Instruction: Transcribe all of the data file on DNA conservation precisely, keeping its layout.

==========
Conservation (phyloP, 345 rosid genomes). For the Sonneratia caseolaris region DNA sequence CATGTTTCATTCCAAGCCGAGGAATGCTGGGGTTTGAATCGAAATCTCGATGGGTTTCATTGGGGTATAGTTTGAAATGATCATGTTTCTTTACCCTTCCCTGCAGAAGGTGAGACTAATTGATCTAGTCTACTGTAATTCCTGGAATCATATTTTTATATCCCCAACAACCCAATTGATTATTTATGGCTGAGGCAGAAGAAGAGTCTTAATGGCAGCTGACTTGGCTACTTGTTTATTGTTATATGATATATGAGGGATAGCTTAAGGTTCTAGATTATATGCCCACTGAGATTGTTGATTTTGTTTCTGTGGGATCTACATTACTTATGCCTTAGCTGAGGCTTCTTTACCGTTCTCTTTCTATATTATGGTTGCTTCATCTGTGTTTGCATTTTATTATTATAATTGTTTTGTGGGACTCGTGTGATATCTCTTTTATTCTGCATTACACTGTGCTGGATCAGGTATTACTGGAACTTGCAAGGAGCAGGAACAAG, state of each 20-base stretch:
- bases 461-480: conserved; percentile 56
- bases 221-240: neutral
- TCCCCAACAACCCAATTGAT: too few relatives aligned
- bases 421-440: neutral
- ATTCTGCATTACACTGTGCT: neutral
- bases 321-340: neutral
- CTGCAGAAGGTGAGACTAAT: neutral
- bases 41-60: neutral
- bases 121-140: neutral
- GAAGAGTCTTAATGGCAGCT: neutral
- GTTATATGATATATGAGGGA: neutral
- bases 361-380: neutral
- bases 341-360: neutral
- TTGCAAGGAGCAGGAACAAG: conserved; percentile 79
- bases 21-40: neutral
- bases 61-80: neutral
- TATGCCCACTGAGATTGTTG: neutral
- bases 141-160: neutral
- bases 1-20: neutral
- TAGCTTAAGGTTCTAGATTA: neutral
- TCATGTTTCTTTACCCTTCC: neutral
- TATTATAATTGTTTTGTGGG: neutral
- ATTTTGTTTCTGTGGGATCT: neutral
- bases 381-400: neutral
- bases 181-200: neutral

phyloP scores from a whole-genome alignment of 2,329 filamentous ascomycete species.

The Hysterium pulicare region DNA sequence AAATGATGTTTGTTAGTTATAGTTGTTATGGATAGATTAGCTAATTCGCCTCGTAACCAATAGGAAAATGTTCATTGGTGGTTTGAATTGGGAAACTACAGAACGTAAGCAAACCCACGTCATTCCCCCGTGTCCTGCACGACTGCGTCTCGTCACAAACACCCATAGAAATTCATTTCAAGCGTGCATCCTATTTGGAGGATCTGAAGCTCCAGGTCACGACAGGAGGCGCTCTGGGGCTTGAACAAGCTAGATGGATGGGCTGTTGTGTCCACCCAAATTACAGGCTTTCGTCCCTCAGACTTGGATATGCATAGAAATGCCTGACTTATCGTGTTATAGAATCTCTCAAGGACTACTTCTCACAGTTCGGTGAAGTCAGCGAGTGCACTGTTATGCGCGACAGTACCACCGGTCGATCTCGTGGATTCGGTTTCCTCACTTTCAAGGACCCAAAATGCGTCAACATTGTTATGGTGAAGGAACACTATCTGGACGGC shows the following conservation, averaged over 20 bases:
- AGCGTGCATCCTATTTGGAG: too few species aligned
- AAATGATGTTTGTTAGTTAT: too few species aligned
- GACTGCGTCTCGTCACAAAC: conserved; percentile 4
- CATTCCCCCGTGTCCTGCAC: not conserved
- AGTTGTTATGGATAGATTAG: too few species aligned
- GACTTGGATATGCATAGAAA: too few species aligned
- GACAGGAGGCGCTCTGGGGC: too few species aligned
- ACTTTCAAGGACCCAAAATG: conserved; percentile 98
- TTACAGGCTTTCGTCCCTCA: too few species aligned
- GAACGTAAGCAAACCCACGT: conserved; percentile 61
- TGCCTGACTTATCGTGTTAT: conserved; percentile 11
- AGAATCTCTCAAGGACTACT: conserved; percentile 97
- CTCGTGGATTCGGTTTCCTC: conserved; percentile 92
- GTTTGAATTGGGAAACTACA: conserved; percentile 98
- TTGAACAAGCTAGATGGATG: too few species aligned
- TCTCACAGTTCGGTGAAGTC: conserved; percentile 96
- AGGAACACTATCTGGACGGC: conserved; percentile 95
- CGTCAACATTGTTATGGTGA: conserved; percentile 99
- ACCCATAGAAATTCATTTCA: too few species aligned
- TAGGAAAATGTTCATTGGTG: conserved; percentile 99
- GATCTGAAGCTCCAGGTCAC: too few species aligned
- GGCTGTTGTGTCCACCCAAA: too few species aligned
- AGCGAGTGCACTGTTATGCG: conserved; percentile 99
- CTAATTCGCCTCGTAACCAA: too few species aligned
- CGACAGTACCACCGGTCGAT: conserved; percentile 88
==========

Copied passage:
Conservation (phyloP, 345 rosid genomes). For the Sonneratia caseolaris region DNA sequence CATGTTTCATTCCAAGCCGAGGAATGCTGGGGTTTGAATCGAAATCTCGATGGGTTTCATTGGGGTATAGTTTGAAATGATCATGTTTCTTTACCCTTCCCTGCAGAAGGTGAGACTAATTGATCTAGTCTACTGTAATTCCTGGAATCATATTTTTATATCCCCAACAACCCAATTGATTATTTATGGCTGAGGCAGAAGAAGAGTCTTAATGGCAGCTGACTTGGCTACTTGTTTATTGTTATATGATATATGAGGGATAGCTTAAGGTTCTAGATTATATGCCCACTGAGATTGTTGATTTTGTTTCTGTGGGATCTACATTACTTATGCCTTAGCTGAGGCTTCTTTACCGTTCTCTTTCTATATTATGGTTGCTTCATCTGTGTTTGCATTTTATTATTATAATTGTTTTGTGGGACTCGTGTGATATCTCTTTTATTCTGCATTACACTGTGCTGGATCAGGTATTACTGGAACTTGCAAGGAGCAGGAACAAG, state of each 20-base stretch:
- bases 461-480: conserved; percentile 56
- bases 221-240: neutral
- TCCCCAACAACCCAATTGAT: too few relatives aligned
- bases 421-440: neutral
- ATTCTGCATTACACTGTGCT: neutral
- bases 321-340: neutral
- CTGCAGAAGGTGAGACTAAT: neutral
- bases 41-60: neutral
- bases 121-140: neutral
- GAAGAGTCTTAATGGCAGCT: neutral
- GTTATATGATATATGAGGGA: neutral
- bases 361-380: neutral
- bases 341-360: neutral
- TTGCAAGGAGCAGGAACAAG: conserved; percentile 79
- bases 21-40: neutral
- bases 61-80: neutral
- TATGCCCACTGAGATTGTTG: neutral
- bases 141-160: neutral
- bases 1-20: neutral
- TAGCTTAAGGTTCTAGATTA: neutral
- TCATGTTTCTTTACCCTTCC: neutral
- TATTATAATTGTTTTGTGGG: neutral
- ATTTTGTTTCTGTGGGATCT: neutral
- bases 381-400: neutral
- bases 181-200: neutral

phyloP scores from a whole-genome alignment of 2,329 filamentous ascomycete species.

The Hysterium pulicare region DNA sequence AAATGATGTTTGTTAGTTATAGTTGTTATGGATAGATTAGCTAATTCGCCTCGTAACCAATAGGAAAATGTTCATTGGTGGTTTGAATTGGGAAACTACAGAACGTAAGCAAACCCACGTCATTCCCCCGTGTCCTGCACGACTGCGTCTCGTCACAAACACCCATAGAAATTCATTTCAAGCGTGCATCCTATTTGGAGGATCTGAAGCTCCAGGTCACGACAGGAGGCGCTCTGGGGCTTGAACAAGCTAGATGGATGGGCTGTTGTGTCCACCCAAATTACAGGCTTTCGTCCCTCAGACTTGGATATGCATAGAAATGCCTGACTTATCGTGTTATAGAATCTCTCAAGGACTACTTCTCACAGTTCGGTGAAGTCAGCGAGTGCACTGTTATGCGCGACAGTACCACCGGTCGATCTCGTGGATTCGGTTTCCTCACTTTCAAGGACCCAAAATGCGTCAACATTGTTATGGTGAAGGAACACTATCTGGACGGC shows the following conservation, averaged over 20 bases:
- AGCGTGCATCCTATTTGGAG: too few species aligned
- AAATGATGTTTGTTAGTTAT: too few species aligned
- GACTGCGTCTCGTCACAAAC: conserved; percentile 4
- CATTCCCCCGTGTCCTGCAC: not conserved
- AGTTGTTATGGATAGATTAG: too few species aligned
- GACTTGGATATGCATAGAAA: too few species aligned
- GACAGGAGGCGCTCTGGGGC: too few species aligned
- ACTTTCAAGGACCCAAAATG: conserved; percentile 98
- TTACAGGCTTTCGTCCCTCA: too few species aligned
- GAACGTAAGCAAACCCACGT: conserved; percentile 61
- TGCCTGACTTATCGTGTTAT: conserved; percentile 11
- AGAATCTCTCAAGGACTACT: conserved; percentile 97
- CTCGTGGATTCGGTTTCCTC: conserved; percentile 92
- GTTTGAATTGGGAAACTACA: conserved; percentile 98
- TTGAACAAGCTAGATGGATG: too few species aligned
- TCTCACAGTTCGGTGAAGTC: conserved; percentile 96
- AGGAACACTATCTGGACGGC: conserved; percentile 95
- CGTCAACATTGTTATGGTGA: conserved; percentile 99
- ACCCATAGAAATTCATTTCA: too few species aligned
- TAGGAAAATGTTCATTGGTG: conserved; percentile 99
- GATCTGAAGCTCCAGGTCAC: too few species aligned
- GGCTGTTGTGTCCACCCAAA: too few species aligned
- AGCGAGTGCACTGTTATGCG: conserved; percentile 99
- CTAATTCGCCTCGTAACCAA: too few species aligned
- CGACAGTACCACCGGTCGAT: conserved; percentile 88